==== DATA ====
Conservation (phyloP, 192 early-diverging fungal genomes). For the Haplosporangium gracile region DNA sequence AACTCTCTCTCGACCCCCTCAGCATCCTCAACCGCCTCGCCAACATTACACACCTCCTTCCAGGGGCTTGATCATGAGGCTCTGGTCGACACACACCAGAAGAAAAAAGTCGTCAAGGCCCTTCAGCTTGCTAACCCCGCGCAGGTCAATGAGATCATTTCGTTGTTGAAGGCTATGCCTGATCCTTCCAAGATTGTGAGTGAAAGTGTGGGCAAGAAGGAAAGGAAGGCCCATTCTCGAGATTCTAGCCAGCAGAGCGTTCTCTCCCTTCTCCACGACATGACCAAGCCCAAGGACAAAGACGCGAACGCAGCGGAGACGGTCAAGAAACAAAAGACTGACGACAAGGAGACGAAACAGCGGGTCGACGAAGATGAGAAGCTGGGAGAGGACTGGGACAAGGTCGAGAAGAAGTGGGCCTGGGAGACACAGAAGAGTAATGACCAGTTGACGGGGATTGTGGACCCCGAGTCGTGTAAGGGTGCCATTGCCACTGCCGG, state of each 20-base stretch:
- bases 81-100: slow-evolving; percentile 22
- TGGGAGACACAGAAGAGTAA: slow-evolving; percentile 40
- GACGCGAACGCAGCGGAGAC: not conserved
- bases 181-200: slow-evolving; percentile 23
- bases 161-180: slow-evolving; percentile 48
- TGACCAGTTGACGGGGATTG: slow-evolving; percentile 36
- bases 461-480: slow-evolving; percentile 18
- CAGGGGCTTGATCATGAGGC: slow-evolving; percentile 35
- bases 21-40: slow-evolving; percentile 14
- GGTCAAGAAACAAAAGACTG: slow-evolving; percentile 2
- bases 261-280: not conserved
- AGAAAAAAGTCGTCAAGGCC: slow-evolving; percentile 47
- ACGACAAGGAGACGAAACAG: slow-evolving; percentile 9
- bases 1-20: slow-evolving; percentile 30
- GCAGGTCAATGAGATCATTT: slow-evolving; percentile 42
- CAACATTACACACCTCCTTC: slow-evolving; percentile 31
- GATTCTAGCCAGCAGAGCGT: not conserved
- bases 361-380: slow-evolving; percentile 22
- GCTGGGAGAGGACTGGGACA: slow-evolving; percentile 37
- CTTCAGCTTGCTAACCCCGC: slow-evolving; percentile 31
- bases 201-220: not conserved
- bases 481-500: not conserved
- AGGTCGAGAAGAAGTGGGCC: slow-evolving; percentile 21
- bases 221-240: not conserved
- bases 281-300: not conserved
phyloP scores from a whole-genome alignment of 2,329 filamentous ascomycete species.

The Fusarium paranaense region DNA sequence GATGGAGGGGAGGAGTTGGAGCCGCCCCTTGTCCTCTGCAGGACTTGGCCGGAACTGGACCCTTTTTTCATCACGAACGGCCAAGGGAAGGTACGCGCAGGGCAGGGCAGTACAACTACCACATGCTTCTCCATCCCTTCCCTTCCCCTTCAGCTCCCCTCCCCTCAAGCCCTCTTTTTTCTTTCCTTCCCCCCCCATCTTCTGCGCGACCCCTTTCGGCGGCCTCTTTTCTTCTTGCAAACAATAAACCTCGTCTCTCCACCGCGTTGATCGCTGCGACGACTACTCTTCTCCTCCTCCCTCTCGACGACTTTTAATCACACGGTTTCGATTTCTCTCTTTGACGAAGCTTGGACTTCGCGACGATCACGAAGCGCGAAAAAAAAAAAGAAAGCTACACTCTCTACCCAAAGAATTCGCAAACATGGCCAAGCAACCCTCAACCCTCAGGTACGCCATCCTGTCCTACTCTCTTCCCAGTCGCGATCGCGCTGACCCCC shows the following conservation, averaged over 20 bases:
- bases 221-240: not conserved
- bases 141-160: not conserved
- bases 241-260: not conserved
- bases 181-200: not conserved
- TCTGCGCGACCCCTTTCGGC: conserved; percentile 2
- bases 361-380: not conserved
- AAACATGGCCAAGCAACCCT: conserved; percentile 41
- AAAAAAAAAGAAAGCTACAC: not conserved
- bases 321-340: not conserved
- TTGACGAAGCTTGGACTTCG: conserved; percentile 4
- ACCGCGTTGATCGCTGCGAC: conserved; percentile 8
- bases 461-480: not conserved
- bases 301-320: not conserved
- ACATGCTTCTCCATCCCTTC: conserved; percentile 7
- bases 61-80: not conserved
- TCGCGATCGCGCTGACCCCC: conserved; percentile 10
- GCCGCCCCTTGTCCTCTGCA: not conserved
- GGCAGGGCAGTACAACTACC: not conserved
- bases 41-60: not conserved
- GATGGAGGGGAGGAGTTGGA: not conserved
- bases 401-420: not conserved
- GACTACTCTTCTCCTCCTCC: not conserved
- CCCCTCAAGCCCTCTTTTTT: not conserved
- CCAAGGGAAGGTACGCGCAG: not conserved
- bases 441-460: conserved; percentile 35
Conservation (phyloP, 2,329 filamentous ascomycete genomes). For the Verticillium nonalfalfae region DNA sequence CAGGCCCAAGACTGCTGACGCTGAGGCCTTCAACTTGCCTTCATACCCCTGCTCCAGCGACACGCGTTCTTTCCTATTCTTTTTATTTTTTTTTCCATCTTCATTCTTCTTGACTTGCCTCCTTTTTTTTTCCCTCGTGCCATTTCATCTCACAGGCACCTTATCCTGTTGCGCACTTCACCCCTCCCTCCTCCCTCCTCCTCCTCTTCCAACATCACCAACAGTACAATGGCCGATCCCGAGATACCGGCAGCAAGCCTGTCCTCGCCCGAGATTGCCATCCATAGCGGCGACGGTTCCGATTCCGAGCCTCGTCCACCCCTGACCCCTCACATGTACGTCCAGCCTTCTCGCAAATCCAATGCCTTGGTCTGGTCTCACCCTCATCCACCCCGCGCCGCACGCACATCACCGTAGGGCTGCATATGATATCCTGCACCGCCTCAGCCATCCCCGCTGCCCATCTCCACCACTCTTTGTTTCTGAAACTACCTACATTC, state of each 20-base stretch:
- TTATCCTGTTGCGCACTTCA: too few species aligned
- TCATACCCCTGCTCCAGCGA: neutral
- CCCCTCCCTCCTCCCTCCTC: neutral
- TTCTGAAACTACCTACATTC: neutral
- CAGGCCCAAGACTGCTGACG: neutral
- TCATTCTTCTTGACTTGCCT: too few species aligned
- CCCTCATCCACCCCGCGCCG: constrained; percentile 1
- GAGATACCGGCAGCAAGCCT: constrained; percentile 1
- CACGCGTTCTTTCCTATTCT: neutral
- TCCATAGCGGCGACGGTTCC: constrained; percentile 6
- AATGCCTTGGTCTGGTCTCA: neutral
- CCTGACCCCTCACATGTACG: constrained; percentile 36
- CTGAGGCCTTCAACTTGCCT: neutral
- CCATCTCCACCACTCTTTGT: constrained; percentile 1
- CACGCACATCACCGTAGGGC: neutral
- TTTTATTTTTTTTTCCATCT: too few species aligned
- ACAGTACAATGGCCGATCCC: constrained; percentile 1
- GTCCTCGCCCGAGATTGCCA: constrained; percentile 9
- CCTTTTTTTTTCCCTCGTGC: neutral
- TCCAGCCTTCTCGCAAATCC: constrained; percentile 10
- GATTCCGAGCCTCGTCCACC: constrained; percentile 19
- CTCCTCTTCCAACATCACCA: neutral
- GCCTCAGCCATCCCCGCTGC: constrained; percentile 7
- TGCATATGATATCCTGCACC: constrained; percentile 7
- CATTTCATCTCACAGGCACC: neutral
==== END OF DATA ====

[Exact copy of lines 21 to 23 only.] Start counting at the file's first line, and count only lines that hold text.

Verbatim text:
- CTTCAGCTTGCTAACCCCGC: slow-evolving; percentile 31
- bases 201-220: not conserved
- bases 481-500: not conserved